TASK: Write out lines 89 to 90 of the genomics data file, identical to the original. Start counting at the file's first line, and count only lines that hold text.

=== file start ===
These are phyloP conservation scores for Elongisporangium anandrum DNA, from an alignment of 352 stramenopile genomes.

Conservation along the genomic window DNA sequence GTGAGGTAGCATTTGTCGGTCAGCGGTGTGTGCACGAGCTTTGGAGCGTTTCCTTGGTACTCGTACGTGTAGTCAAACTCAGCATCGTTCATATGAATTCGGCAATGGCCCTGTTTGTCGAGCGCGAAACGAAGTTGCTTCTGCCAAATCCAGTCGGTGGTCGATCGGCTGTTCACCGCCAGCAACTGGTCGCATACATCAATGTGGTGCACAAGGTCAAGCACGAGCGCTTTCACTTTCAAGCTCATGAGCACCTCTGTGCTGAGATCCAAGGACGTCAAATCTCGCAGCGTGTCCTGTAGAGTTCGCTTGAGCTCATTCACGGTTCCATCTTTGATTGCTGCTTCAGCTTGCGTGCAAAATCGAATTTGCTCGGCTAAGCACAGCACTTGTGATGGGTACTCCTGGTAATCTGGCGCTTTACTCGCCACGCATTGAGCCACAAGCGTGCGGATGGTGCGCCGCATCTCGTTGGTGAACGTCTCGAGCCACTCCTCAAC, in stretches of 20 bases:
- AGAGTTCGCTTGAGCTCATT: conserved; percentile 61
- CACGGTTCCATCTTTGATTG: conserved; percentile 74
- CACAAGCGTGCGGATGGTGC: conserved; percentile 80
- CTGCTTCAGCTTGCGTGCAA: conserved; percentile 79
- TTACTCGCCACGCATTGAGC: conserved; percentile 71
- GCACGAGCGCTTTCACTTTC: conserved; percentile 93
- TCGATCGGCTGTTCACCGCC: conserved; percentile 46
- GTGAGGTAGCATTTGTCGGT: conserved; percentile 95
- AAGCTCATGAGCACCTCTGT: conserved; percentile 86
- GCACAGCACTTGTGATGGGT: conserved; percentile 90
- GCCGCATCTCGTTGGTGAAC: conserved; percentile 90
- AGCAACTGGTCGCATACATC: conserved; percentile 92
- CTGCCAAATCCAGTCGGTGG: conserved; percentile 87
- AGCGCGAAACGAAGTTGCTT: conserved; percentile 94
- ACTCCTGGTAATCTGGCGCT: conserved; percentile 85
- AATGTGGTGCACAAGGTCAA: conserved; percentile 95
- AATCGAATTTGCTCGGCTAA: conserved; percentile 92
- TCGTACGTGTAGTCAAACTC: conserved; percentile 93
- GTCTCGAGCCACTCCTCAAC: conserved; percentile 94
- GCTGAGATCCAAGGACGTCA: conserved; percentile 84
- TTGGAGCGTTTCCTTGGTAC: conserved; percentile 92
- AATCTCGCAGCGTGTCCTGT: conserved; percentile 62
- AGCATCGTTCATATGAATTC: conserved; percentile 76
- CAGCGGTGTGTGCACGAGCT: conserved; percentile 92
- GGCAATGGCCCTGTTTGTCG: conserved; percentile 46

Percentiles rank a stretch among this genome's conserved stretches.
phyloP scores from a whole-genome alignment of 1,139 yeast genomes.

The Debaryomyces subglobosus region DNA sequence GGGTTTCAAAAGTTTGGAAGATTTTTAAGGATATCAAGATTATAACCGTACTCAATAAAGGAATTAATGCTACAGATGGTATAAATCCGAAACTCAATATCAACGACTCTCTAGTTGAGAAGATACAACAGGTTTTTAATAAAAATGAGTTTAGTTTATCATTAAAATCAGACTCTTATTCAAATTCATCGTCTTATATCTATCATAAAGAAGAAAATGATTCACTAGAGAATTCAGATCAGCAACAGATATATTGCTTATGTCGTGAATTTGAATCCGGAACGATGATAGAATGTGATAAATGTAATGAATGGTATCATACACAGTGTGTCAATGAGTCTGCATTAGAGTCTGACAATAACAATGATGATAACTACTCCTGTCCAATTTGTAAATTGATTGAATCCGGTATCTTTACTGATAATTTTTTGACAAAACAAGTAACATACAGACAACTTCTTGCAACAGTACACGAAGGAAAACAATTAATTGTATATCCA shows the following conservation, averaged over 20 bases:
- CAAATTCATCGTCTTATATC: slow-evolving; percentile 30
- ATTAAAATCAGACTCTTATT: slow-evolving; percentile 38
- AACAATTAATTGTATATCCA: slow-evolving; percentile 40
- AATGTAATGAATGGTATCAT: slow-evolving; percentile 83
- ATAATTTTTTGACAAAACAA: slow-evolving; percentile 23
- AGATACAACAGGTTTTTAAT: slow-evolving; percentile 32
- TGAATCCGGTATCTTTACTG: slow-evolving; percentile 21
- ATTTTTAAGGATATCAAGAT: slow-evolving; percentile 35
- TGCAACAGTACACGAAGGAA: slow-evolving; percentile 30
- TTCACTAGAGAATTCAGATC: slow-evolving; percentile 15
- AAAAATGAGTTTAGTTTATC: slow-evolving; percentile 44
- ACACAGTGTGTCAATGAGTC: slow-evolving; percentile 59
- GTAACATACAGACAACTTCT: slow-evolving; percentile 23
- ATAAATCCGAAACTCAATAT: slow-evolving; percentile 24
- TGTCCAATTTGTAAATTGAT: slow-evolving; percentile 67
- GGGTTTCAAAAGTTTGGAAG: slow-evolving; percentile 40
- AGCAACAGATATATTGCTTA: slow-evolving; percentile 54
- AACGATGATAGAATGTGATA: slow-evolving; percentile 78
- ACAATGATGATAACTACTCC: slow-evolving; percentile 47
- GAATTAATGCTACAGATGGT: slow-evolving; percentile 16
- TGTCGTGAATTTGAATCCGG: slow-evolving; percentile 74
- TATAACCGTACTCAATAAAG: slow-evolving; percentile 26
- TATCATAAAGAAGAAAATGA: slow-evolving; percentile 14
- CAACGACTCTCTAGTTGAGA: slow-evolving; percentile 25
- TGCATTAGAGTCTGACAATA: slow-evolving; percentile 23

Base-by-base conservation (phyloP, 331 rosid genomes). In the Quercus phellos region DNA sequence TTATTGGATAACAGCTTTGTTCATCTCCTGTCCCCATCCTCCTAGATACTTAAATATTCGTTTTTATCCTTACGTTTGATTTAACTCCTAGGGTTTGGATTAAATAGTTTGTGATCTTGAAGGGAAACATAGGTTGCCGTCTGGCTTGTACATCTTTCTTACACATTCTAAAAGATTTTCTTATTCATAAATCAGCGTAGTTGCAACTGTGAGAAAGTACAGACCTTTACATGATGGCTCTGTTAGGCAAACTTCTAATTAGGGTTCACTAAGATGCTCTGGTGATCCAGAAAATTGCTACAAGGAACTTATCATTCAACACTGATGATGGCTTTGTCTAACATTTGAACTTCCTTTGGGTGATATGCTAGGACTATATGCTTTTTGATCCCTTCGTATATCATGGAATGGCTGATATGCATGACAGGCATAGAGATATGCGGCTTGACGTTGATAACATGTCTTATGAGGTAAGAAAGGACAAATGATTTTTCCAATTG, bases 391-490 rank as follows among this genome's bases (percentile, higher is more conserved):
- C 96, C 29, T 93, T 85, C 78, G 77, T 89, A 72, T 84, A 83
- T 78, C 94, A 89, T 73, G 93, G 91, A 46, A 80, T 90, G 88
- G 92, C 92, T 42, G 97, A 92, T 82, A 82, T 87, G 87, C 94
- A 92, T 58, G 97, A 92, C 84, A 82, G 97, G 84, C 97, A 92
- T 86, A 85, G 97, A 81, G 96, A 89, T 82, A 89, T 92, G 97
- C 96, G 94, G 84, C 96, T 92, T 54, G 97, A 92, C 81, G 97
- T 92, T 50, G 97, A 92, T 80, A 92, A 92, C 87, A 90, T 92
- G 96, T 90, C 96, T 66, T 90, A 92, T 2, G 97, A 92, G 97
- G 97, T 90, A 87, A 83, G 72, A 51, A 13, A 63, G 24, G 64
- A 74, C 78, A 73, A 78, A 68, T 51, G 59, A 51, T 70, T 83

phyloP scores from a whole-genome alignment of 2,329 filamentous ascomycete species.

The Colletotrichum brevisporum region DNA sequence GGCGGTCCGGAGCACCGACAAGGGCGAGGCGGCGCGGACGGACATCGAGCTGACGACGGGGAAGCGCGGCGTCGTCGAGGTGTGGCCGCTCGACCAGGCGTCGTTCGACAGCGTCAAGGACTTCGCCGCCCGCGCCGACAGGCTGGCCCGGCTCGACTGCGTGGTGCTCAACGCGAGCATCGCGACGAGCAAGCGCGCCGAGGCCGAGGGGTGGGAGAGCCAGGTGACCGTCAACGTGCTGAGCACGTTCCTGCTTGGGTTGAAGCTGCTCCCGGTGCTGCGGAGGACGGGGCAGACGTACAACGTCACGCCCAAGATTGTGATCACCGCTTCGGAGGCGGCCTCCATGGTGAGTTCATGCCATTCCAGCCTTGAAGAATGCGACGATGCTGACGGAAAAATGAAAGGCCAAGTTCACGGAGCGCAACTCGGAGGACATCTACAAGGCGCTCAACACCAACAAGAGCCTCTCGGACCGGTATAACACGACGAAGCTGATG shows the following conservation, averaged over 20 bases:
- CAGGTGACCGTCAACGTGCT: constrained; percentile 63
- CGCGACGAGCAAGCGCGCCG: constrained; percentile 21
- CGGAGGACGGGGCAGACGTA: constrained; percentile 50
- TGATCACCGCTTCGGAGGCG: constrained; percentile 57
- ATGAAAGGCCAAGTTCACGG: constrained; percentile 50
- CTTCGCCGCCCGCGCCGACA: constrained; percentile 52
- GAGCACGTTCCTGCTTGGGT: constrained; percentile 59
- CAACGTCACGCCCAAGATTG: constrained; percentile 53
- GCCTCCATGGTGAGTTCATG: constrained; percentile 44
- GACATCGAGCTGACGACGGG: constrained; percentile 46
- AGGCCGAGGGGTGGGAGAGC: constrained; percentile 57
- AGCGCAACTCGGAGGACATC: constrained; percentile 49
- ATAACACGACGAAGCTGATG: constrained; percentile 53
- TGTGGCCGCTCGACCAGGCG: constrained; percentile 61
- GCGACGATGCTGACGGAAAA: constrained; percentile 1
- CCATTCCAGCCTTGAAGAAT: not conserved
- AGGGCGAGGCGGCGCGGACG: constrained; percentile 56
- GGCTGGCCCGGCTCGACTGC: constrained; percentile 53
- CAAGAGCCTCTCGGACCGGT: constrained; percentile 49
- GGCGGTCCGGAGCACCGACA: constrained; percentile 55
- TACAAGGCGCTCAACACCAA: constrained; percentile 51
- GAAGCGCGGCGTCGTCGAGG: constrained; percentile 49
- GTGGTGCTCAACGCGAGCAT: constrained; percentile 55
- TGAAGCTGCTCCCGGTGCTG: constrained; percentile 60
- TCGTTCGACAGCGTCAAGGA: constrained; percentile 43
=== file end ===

- TACAAGGCGCTCAACACCAA: constrained; percentile 51
- GAAGCGCGGCGTCGTCGAGG: constrained; percentile 49